“I remember Pete throwing up one shot that banked in that he didn’t intend to bank,” Hancock said.
The two games were typical of half-court pickup ball, first to 20 wins the game, then extended breaks for wheezing middle-agers. Moline videoed the first game, then handed his camcorder to someone else and played the next.
“Pete was funny,” Moline said. “We would do some spin moves trying to impress him and he said, ‘Don’t believe your own headlines.’ He was having fun, a real enjoyable guy. Just teasing and joking.”
After a second break, and as others went for the water fountain, Maravich and Dobson stayed and spoke. Right before saying how great he felt, Maravich took a practice shot, which was retrieved by Lydic under the rim.
“I went to rebound it and started to pass the ball back to Pete and before I could do that, boom, he hit the floor,” Lydic said. “I knew he had a great sense of humor. I started to walk over and I was believing he was going to jump up in my face. But that was not the case. As I got closer I saw his eyes going back, his face was turning a different color and Dr. Dobson began giving mouth-to-mouth.”
Players hustled back into the gym. Moline ran to the church office to dial for help — this was before cell phones. Hancock canvassed a near-empty campus looking for someone who knew CPR. The others gathered around Maravich and dropped to their knees. Some prayed, some wept.
“We were pleading with God to not take Pete now because he had a platform, he was sharing his journey,” Lydic said.
A caravan followed the ambulance to St. Luke’s Hospital. Once there, the players bowed heads and held hands in the waiting room. It was just five minutes later, or maybe seven, when the doctor emerged. He didn’t need to speak. The men already knew “Pistol Pete” died not in an emergency room, but at church and on a basketball court, the twin sanctuaries where he felt most at peace.
Someone called his home in Covington. His wife, Jackie, screamed. His two boys, Jaeson (then age eight) and Josh (five), were summoned from St. Peter’s School unexpectedly and quickly. They arrived home to see 20 to 25 cars parked along the street. When told by their mother what happened, Jaeson ran upstairs, looked into the bathroom mirror and started crying. Josh, too young to comprehend what it all meant, just wanted to know when his dad was coming home so they could shoot on the Nerf hoop in the attic again.
Somehow, despite yearly team physicals since high school, Maravich’s congenital heart defect went undetected. He was born without a left coronary artery, which supplies blood to the muscle fibers of the heart, and the right artery, which had compensated for the imbalance, was overwhelmed. It was a medical miracle he lived 40 years and that millions of fans weren’t deprived of a “Pistol Pete” no-look pass thrown off the dribble with a flick of the wrist.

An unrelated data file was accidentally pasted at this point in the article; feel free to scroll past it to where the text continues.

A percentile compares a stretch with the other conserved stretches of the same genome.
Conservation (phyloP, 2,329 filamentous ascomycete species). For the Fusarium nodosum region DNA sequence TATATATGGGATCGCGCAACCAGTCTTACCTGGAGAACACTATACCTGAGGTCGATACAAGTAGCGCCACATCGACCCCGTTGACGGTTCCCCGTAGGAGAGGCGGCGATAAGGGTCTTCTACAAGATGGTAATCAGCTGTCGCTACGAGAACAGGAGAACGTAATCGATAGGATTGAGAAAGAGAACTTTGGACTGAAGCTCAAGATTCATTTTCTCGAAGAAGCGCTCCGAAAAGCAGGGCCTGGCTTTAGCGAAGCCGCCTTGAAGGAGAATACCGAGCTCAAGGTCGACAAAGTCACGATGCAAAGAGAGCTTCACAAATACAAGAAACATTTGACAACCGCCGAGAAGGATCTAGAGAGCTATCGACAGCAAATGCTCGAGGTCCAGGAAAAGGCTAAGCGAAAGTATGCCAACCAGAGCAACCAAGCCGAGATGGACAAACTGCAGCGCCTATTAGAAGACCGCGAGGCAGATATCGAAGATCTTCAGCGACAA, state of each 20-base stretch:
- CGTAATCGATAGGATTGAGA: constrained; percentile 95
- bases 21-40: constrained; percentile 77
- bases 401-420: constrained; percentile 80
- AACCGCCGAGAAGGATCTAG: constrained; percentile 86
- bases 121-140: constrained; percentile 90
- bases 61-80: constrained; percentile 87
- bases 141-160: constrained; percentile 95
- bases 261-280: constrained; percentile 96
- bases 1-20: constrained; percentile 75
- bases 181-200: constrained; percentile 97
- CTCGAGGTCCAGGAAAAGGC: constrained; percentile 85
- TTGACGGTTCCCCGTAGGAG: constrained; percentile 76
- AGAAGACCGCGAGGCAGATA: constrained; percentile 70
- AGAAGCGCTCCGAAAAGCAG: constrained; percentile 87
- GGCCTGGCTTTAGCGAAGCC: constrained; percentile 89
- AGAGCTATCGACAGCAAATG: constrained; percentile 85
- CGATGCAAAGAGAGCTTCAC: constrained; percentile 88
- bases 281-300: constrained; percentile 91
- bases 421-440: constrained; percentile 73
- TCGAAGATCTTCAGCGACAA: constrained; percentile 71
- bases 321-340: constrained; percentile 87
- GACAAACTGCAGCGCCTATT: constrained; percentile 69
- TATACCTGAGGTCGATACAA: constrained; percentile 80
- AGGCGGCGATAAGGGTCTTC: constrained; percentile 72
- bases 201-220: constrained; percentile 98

James Dobson name-drops Maravich in speeches at conventions and on radio programs. Two years after Maravich died, Dobson suffered a minor heart attack in a pickup game, near the very same spot on the floor where Maravich collapsed.
Norm Moline is sure he still has the original copy of the hazy video of Maravich’s final minutes somewhere; he’ll have to search for it, same as he did years ago for those Maravich cards which were never signed. Moline says until his recent divorce, the Maravich death was the worst day of his life.
Drollinger said he was prepared psychologically for the Maravich death from his family’s brush with near-tragedy years earlier. His father stumbled and fell deep in the Sierra Nevadas during a hike and a rescue-team helicopter crashed trying to save him; another was summoned and airlifted him just in time.
“What I took away from that day with Pete is, you never know, with the fragility of life, whether today will be my last day,” he said.
Lydic began a series of basketball camps in Maravich’s memory, continuing a line of work that Maravich dabbled in post-retirement. Lydic’s camp prioritized kids from single-parent households because “Pete’s wife was now single with two boys.”
Parker Gymnasium at First Church of the Nazarene is unchanged. The hardwood stays polished and sunshine blasts through the windows at each end. There is nothing that indicates this is where Maravich spent his last breath.
“It doesn’t come up often,” said Melody Bundy, an executive assistant at the church. “Most of the staff know what happened, but the number of people who were around that time is dwindling.”
The gym stays busy, used for a vast amount of events and serves as a multi-purpose space. Preschool activities are held weekly, plus day camps and other programs for children.
Tuesday and Friday nights are reserved, though. That’s for the men’s pickup league. Games start early and can run late. It’s a schedule that’s gone uninterrupted since Pete Maravich collapsed.
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Shaun Powell has covered the NBA for more than 25 years. You can e-mail him here, find his archive here and follow him on Twitter.
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Fuente de la imagen: NBA.com